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14 Nov, 2014 16:57

US to increase nuclear weapons spending – Pentagon

US to increase nuclear weapons spending – Pentagon

United States Secretary of Defense Chuck Hagel has announced an overhaul of how the US nuclear weapon arsenal is maintained, calling for billions of dollars in investment to address recent security violations and low morale among nuclear-force management.

Hagel revealed on Friday the results of two reviews - one done by the Pentagon and another external probe - of US nuclear force maintenance protocol that, in recent years, has been beset by scandal. The reviews were ordered after reporting by AP showed security, safety, morale, and leadership lapses among the nuclear force.

"The root cause has been lack of sustained focus, attention and resources, resulting in a pervasive sense that a career in a nuclear enterprise offers too few opportunities for growth and advancement,” Hagel said Friday.

The reviews found that the leadership structure of US nuclear forces requires reform given officials have, in the recent past, been unaware of problematic behavior and focus from underlings. The reviews also pointed to "a nuclear workforce that was dedicated, capable, and performing well in spite of challenges resulting from being understaffed, under-resourced, and reliant on an aging and fragile supporting infrastructure in an over-inspected and overly risk-averse environment," according to the Defense Department.

The Pentagon’s own analysis reported problems, from "inadequate" and "aging" equipment and facilities to "a culture of excessive inspections" to an ill-defined boundary between accountability and perfection in the Air Force.

One example of inadequate US nuclear-maintenance capabilities found in the reviews: There was, until recently, just one tool set available to tighten bolts on the warhead end of a Minuteman 3 missile - and land-based intercontinental ballistic missile (ICBM) - at all three US ICBM bases in North Dakota, Wyoming, and Montana. That one set would be shared via Federal Express delivery, defense officials told AP.

Hagel also announced that billions of dollars are needed in the next five years to boost infrastructure among the nuclear forces. For instance, he has proposed to replace the aging UH-1 Huey helicopter fleet, integral in security at ICBM bases.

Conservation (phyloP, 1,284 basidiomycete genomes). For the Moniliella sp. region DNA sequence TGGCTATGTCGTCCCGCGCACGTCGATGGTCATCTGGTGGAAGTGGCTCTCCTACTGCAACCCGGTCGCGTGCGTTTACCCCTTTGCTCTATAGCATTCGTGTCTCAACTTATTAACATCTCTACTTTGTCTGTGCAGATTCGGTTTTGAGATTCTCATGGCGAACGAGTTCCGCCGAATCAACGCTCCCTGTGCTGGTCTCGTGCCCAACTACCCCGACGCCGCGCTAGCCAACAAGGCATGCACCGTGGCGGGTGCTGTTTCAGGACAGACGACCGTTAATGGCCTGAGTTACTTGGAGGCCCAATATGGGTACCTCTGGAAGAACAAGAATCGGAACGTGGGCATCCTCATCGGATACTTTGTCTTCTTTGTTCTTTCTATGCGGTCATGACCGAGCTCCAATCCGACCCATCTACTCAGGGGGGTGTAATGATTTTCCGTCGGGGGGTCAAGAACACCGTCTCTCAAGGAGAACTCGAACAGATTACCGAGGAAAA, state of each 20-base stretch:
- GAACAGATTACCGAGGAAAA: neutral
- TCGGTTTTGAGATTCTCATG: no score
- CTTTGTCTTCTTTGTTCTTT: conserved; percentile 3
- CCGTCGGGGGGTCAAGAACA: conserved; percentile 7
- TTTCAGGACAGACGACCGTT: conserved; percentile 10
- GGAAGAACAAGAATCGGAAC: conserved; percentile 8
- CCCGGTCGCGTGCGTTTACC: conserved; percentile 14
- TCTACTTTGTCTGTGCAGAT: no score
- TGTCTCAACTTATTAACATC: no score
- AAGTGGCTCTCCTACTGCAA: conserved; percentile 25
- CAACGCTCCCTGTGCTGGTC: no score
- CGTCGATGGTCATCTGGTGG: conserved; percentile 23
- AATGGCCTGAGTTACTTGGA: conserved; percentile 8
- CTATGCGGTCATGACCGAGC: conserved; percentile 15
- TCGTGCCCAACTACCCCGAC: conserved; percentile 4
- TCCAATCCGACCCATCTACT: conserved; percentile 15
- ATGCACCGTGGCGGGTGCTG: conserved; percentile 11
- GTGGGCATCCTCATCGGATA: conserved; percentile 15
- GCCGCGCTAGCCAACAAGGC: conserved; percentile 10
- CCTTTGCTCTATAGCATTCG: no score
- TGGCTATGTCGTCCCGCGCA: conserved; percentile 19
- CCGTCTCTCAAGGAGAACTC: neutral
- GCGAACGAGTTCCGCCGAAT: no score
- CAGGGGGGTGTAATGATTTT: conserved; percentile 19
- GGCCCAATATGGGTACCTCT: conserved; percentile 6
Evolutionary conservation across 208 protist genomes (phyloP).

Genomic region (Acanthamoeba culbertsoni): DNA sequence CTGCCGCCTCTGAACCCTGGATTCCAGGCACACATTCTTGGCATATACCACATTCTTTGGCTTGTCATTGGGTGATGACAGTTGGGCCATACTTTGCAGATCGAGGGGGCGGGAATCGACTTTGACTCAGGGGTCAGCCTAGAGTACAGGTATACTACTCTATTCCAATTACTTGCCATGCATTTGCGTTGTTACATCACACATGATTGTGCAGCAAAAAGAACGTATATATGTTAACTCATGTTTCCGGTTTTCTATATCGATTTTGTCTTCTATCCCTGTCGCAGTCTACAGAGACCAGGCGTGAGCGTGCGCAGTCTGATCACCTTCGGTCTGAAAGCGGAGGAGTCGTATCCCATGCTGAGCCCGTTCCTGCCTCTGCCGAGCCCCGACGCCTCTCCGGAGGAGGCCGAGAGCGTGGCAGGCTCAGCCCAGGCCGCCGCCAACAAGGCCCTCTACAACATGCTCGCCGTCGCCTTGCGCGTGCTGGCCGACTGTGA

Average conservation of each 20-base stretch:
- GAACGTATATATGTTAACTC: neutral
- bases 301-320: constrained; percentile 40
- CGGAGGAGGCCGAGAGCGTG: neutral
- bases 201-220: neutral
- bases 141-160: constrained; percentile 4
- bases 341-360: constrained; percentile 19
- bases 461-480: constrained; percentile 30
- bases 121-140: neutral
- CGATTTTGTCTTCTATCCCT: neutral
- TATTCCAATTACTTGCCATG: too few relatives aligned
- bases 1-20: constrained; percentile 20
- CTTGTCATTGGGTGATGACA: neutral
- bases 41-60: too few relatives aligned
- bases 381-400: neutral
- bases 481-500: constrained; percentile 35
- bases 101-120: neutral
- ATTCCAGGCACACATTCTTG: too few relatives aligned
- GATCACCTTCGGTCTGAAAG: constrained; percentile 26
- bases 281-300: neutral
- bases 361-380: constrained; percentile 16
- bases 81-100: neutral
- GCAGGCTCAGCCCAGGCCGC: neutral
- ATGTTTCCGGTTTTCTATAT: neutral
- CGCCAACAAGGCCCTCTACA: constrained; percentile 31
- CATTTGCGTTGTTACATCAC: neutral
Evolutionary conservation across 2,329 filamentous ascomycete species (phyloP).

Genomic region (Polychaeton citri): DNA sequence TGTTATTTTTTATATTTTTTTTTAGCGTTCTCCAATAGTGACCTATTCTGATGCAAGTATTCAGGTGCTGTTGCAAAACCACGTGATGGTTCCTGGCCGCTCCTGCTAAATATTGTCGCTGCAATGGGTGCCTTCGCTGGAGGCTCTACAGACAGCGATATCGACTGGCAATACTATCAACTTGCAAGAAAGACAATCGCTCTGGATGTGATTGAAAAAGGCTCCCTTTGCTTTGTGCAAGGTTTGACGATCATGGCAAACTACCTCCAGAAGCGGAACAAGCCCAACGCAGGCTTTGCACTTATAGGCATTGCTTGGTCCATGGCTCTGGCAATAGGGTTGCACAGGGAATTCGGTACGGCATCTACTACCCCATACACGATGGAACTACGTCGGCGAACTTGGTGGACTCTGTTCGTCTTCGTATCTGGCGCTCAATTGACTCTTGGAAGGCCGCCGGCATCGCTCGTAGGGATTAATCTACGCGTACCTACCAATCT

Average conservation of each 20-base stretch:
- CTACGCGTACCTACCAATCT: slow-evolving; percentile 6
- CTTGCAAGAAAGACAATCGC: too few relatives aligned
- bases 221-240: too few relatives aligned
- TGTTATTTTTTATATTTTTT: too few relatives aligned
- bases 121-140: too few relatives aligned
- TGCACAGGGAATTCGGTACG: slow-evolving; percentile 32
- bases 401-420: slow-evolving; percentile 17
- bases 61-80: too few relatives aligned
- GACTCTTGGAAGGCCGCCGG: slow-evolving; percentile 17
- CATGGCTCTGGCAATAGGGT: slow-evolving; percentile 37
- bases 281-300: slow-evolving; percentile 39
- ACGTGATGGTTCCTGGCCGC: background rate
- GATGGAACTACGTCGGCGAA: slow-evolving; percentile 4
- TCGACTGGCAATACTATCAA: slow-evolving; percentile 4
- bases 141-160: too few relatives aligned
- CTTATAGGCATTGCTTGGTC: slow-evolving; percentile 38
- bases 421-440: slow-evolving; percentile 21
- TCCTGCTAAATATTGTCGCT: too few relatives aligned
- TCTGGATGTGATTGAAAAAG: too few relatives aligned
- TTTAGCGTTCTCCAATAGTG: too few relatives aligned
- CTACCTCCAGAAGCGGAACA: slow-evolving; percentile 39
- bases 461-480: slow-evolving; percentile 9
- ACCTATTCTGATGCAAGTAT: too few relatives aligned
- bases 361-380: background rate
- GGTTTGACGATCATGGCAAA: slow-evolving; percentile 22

The overall increased investment for nuclear forces Hagel proposed will cost about $10 billion, according to defense officials.

US Secretary of Defense Chuck Hagel (AFP Photo)

Hagel said he will put a four-star general in charge of nuclear forces to assuage the fundamental flaws exemplified in the reviews, which included more than 100 recommendations to boost nuclear forces.

The reviews’ authors found failings with the nuclear force’s Personnel Reliability Program, which is used to monitor mental fitness of service members maintaining the world’s most robust nuclear arsenal. The program, they reported, has become a burdensome administrative process that has only hindered the mission. Hagel has ordered it to be reformed.

In recent years, both nuclear forces for the Navy, which maintains nuclear-armed submarines, and the Air Force have faced exam-cheatingscandals among nuclear reactor training instructors and missile crew members, respectively.

In the past two years, Air Force units charged with keeping up nuclear arsenals have also failed safety and security inspections and twice left open blast doors that protect underground launch control centers at two different bases - once while crew members slept.

In late 2013, AP reported that an independent review for the Air Force found signs of “burnout” and high levels of misconduct among missile launch crews and missile security forces.

Experts have already voiced skepticism about Hagel’s reforms and whether they would make a difference.

"Throwing money after problems may fix some technical issues but it is unlikely to resolve the dissolution that must come from sitting in a silo hole in the Midwest with missiles on high alert to respond to a nuclear attack that is unlikely to ever come," Hans Kristensen, a nuclear expert with the Federation of American Scientists, told AP.